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by Nancy Humphrey | Thursday, Feb. 13, 2014, 10:23 AM
Vanderbilt University Medical Center’s Richard Ho, M.D., MSCI, has received a presidential honor for his innovative studies of mechanisms by which drug transporter proteins mediate the absorption, distribution and elimination of chemotherapeutic agents.
Ho, associate professor of Pediatrics, is one of 102 researchers to receive the Presidential Early Career Award for Scientists and Engineers (PECASE). Established by President Bill Clinton in 1996, the annual awards program is the highest honor bestowed by the U.S. government on science and engineering professionals in the early stages of their independent research careers.
A 1997 graduate of Vanderbilt University School of Medicine, Ho also served his residency here in Pediatrics and well as two fellowships — one in Pediatric Hematology/On-cology and a research fellowship in Clinical Pharmacology. He joined the faculty in 2003.
The specific drug-transporting proteins that Ho studies are organic anion-transporting polypeptides (OATPs), primarily expressed in organs of importance to drug disposition, including the liver, intestine and kidney. In addition to studying mechanisms of drug transport, another major focus in Ho’s laboratory centers on cancer pharmacogenetics — delineating the roles of genetic variance in drug transporter genes in contribution to interindividual variability in chemotherapy response and toxicity.
“My research interests arose from my clinical training as a pediatric oncologist,” Ho said. “In most cases, we have to administer dose-intensive chemotherapy regimens that carry significant risks for adverse effects. Children are pretty resilient in general, as we don’t typically have to deal with co-morbidities like hypertension, heart disease or diabetes that may exist in adult cancer patients, but they can still experience severe and even life-threatening toxicities.
“Ultimately, we are trying to improve chemotherapy dosing to minimize the risk for toxicities while maximizing chances for efficacy and cure. At some point in the future we may be able to personalize chemotherapy dosing regimens for children afflicted with cancer,” he said.
“I’m very honored and humbled to be chosen as a recipient of this award. It is gratifying to me that this award highlights the importance of pediatric cancer research in advancing treatments and cures for children with cancer, as this is a chronically underfunded area of research,” Ho said. “The award is also a reflection of the excellent research training and mentorship I’ve received in my time at Vanderbilt, especially from Richard Kim (now at the University of Western Ontario) and Michael Stein (Clinical Pharmacology).”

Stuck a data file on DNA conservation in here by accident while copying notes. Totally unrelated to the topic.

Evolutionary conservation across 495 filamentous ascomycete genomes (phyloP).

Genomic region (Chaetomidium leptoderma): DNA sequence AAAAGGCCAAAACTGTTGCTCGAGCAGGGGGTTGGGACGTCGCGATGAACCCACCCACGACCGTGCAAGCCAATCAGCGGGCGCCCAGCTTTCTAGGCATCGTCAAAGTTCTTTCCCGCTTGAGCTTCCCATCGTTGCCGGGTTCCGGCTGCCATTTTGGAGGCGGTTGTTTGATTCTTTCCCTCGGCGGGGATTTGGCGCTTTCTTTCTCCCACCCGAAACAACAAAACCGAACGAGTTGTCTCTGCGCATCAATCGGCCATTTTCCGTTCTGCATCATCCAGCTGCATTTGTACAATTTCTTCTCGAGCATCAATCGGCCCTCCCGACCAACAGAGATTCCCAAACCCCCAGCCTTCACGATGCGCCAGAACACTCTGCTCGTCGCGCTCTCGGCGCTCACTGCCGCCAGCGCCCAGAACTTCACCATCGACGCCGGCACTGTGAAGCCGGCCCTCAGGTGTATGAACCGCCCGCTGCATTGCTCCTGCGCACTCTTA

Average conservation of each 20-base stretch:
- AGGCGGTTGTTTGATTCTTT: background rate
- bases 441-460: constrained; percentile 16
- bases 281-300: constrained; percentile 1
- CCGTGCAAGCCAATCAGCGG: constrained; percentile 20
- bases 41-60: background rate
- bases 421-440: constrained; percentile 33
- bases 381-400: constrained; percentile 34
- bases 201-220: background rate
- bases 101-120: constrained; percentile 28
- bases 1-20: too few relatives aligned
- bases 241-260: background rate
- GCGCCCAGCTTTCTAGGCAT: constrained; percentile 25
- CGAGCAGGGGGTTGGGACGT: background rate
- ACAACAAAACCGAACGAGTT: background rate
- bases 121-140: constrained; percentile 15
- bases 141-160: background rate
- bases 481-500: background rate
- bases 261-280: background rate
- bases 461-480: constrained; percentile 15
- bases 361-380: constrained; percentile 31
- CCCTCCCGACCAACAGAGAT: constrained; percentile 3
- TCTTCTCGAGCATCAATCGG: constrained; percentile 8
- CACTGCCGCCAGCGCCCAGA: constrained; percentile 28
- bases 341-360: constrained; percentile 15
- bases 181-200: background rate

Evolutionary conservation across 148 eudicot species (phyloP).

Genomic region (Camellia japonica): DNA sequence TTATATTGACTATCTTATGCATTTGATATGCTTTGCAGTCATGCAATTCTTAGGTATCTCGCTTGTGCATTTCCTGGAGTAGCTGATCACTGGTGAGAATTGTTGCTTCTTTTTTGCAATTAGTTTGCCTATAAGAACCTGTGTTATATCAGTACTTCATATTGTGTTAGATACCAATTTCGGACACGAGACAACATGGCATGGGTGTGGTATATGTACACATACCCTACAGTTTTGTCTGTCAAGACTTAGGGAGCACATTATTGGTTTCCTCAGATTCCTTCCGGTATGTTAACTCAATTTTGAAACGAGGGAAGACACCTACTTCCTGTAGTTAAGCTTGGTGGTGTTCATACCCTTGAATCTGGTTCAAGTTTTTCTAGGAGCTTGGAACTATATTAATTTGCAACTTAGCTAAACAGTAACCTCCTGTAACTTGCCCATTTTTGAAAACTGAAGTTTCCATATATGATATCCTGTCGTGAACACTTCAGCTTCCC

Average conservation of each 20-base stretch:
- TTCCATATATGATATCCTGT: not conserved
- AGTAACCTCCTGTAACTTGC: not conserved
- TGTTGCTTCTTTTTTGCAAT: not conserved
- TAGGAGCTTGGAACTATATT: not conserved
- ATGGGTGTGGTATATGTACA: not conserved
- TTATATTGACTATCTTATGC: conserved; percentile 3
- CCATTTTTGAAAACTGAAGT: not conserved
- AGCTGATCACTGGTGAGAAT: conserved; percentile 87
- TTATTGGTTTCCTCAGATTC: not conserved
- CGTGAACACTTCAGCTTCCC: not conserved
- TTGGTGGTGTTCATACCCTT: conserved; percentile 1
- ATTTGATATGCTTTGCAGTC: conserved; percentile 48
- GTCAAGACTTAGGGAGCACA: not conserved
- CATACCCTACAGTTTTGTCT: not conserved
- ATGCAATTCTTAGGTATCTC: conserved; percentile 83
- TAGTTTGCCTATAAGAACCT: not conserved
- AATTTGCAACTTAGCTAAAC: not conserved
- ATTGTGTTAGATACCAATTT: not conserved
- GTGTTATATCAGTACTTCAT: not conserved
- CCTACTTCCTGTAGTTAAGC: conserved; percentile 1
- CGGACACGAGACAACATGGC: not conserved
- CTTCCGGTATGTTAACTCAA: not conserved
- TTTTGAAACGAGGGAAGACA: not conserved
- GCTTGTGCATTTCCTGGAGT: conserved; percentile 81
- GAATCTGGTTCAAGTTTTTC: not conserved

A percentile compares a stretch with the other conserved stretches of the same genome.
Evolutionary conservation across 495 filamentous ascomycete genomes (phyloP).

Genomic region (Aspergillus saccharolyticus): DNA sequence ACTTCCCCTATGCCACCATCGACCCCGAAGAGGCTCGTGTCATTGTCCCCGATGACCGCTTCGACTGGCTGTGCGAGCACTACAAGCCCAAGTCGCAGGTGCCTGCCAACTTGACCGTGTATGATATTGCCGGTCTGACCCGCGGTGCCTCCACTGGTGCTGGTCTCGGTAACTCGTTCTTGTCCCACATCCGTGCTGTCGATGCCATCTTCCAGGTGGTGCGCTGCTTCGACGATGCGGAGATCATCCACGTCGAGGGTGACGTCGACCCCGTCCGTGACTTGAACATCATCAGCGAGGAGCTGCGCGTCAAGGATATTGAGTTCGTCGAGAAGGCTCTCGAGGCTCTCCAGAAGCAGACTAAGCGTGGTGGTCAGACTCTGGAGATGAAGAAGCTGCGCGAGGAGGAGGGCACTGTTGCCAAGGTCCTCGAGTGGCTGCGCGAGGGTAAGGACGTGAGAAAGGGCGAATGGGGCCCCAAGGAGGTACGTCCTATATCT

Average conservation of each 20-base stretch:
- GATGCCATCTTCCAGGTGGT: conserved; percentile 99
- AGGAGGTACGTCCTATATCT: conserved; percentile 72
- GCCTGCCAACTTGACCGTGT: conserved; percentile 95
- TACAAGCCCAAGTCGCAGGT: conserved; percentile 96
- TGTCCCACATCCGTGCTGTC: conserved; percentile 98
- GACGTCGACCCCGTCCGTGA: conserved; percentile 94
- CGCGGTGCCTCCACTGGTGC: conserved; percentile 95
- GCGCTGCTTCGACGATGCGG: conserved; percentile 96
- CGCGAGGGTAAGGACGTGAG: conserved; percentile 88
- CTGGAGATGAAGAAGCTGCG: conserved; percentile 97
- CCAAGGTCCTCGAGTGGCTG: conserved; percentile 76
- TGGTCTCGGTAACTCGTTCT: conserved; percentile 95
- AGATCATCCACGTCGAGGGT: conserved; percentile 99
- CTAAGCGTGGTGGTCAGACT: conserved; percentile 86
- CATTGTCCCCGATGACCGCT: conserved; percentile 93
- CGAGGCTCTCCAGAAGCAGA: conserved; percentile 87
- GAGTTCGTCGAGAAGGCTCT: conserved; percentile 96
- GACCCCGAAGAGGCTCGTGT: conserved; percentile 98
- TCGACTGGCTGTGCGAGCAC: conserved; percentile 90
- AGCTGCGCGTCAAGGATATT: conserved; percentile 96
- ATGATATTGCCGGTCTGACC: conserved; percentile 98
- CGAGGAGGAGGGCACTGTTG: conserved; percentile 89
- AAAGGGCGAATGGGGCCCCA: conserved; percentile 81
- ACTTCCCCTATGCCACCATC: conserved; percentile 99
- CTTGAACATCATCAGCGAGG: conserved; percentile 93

PECASE recipients are employed or funded by the following departments and agencies: Department of Agriculture, Department of Commerce, Department of Defense, Department of Education, Department of Energy, Department of Health and Human Services, Department of the Interior, Department of Veterans Affairs, Environmental Protection Agency, National Aeronautics and Space Administration, National Science Foundation, the Smithsonian Institution, and the Intelligence Community.
Ho’s nomination for this award came from the National Institutes of Health, an agency of the U.S. Department of Health and Human Services. The winners will receive their awards at a Washington, D.C., ceremony sometime this year.
“We are incredibly proud of Dr. Ho’s accomplishments and this very well-deserved honor,” said Debra Friedman, M.D., E Bronson Ingram Professor of Pediatric Oncology, associate professor of Pediatrics and director of the Division of Pediatric Hematology/Oncol-ogy.
“Dr. Ho embodies the very essence of a successful physician scientist. He provides the highest level of care with great compassion to his patients and their families. In the laboratory, his work is contributing to discovery that will further the field of precision medicine for cancer patients, which is essential to improving outcome.”
In 2012, Ho received an R01 grant from NIH — $1.7 million over five years — to study “Hepatic OATP Drug Transporters and Chemotherapy Disposition.” As part of the presidential award, the NIH will extend Ho’s R01 grant, 5R01GM099924-02, sponsored by the National Institute of General Medical Sciences, with at least one year of additional funding.
“The impressive achievements of these early-stage scientists and engineers are promising indicators of even greater successes ahead,” President Obama said in a press release about the award winners. “We are grateful for their commitment to generating the scientific and technical advancements that will ensure America’s global leadership for many years to come.”
Ho is one of six current Vanderbilt faculty to receive a PECASE. Others are Bradley Malin, Ph.D., Biomedical Informatics (2010), MacRae Linton, M.D., Medicine and Pharmacology (1997); Bridget Rogers, Ph.D., Chemical and Biomolecular Engineering (2002); Bruce McCandliss, Ph.D., Psychology (2006); and Sharon Weiss, Ph.D., Engineering and Physics (2009).
Nancy Humphrey, (615) 322-4747
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